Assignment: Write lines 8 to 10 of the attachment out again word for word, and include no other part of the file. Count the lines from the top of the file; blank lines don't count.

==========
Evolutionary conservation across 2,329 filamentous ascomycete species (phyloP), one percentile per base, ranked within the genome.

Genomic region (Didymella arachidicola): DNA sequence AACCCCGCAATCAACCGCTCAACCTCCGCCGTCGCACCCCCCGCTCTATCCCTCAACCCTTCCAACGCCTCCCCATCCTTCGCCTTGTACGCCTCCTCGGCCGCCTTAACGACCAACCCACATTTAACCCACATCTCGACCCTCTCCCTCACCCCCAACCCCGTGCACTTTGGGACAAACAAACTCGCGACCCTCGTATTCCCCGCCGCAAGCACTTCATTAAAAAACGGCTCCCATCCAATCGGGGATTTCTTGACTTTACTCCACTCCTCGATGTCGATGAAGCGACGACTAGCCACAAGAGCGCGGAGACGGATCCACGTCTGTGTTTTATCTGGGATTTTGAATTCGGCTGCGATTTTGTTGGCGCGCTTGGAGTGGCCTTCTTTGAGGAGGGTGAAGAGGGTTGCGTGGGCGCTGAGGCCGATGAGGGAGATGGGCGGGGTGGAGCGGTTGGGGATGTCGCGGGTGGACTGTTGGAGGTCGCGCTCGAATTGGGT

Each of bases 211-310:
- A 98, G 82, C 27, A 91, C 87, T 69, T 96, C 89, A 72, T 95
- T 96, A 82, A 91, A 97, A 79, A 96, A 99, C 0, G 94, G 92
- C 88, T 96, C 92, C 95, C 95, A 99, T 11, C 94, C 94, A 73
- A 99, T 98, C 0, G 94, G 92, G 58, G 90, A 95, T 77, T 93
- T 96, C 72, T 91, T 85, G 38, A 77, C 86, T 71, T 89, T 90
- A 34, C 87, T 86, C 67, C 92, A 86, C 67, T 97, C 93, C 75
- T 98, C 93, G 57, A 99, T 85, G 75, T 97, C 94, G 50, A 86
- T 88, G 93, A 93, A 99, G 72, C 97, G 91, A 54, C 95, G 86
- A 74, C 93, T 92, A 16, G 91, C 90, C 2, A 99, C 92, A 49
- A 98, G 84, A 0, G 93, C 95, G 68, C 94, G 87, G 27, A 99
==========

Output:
- T 96, C 72, T 91, T 85, G 38, A 77, C 86, T 71, T 89, T 90
- A 34, C 87, T 86, C 67, C 92, A 86, C 67, T 97, C 93, C 75
- T 98, C 93, G 57, A 99, T 85, G 75, T 97, C 94, G 50, A 86